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Shopify Conversion Tracking 101: Begin tracking your marketing performance

Many new Shopify store owners focus on making the first sale without performance tracking. You should include conversion tracking in your setup plan for your new shop. This article will point out benefits of Shopify conversion tracking and basic tracking metrics. I will also provide some small steps to help you begin building your conversion tracking flow.


First, let’s explore the magic of a conversion tracking flow to your online store.

 

Benefits of conversion tracking

Conversion tracking is a vital step in your new Shopify store setup.

A Shopify conversion tracking flow makes a big picture of your revenue, or how much money you make every day. You can still calculate order manually, but it is too time-consuming and not advisable hereafter.

A constant tracking flow also helps you diagnose your marketing channels’ efficiency. Based on that, you can choose to increase the budget for some productive channels. You can also stop ones that bring no conversion or reduce concentration on weak ones.

Moreover, you can spot which product items carry the highest percentage of revenue. Thus, you can either keep importing monetary products or reduce or remove inactive ones.

The biggest value of a tracking flow lies in an insightful buy flow. From the monitoring dashboard, it'll be easier for you to conversion-boosting activities.

So, based on which criteria can you start your performance tracking?

 

Primary tracking metrics 

Tracking metrics on Shopify goes beyond total revenue or number of the successful transaction. Below are some must-have tracking metrics. 

  • eCommerce transaction: the total amount of online eCommerce transaction
    • Order value
      • Minimum order value: the smallest sum of money that a sale can make
      • Average order value: the average amount of money for a transaction
    • Total revenue: total sum of money from online transaction
    • Conversion rate: the percentage of total amount of online sale over total traffic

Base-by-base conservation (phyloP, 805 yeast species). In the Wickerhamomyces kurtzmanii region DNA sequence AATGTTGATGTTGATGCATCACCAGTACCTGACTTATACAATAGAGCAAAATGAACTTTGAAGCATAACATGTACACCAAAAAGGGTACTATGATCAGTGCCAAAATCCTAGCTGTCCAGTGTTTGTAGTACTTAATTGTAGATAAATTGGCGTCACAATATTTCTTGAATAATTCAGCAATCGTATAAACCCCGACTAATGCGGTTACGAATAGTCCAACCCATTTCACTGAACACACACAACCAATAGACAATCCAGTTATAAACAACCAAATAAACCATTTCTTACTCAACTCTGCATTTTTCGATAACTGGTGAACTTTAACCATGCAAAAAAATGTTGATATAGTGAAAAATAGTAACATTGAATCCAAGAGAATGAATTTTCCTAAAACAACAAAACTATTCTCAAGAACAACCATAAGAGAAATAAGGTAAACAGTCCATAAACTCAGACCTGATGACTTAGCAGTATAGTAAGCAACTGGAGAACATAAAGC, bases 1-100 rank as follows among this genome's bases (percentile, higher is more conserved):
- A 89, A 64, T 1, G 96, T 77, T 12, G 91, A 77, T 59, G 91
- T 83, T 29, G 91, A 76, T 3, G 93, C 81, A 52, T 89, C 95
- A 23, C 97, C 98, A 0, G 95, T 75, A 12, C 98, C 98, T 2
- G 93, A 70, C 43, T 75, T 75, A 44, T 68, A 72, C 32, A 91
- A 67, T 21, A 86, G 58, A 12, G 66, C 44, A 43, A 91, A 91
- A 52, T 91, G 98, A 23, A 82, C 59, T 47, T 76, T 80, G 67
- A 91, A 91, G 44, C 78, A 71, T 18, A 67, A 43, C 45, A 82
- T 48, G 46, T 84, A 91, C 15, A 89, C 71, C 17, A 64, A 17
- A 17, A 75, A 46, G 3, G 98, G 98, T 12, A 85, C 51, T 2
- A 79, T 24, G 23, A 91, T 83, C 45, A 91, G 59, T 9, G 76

• Product SKU (or Product ID): unique code for a product/ product set.
    • Quantity:
      • Total quantity: total sales for a product item/product set
      • Average quantity: average sales for a product/product set
    • Average product price: average price of a product/product set
    • Product revenue: total revenue granted from a product/product set

     

    Types of Shopify conversion tracking

    Default Shopify Reports dashboard

    By default, Shopify has its “Reports" dashboard. You can find this dashboard by going to Admin > Reports.

    The biggest advantage of default Shopify Reports dashboard is that it handles sales data much more accurate than any other third-party integrated tracking platforms.

    On your Shopify dashboard, there are 2 types of report: default report and custom report

    • Default report: default report is divided into 3 main sections Sales, Acquisition, and Behavior. You can have an overview of your online shop, but it's hard to dig into details for each section by using this default report.
    • Custom report: Shopify allows you to create a custom report based on Sales, Payments, Taxes, Visitors, Customers. With this report, you can dig deeper into statistics for a particular section of your online Shopify store. You can also pick up criteria for your custom report via report filters and dimensions.

     

    default Shopify admin dashboardIn the default Shopify reports dashboard, you can view default reports, or create your custom report based on your business goal.

     

    Default Shopify Reports dashboard is a great start for new Shopify stores. You can instantly have an overview of your store performance without too many configurations. But as the store gets expanding, it'll become much harder for you to get detailed insights. Besides, both default and custom Shopify reports are often fragmented, and there is no way to connect custom reports together. Thus, it's hard to of track the entire customer buy flow from site visiting.

     

    Facebook tracking pixel

    You can add your page's Facebook Pixel ID to begin the monitoring flow by going to Admin > Online Store > Preferences. Then you can add the tracking pixel code for your Facebook marketing activities. To insert the right pixel code, you have to know how to set up conversion tracking on Facebook.

     

    Facebook tracking pixel

     

    Google Analytics tracking code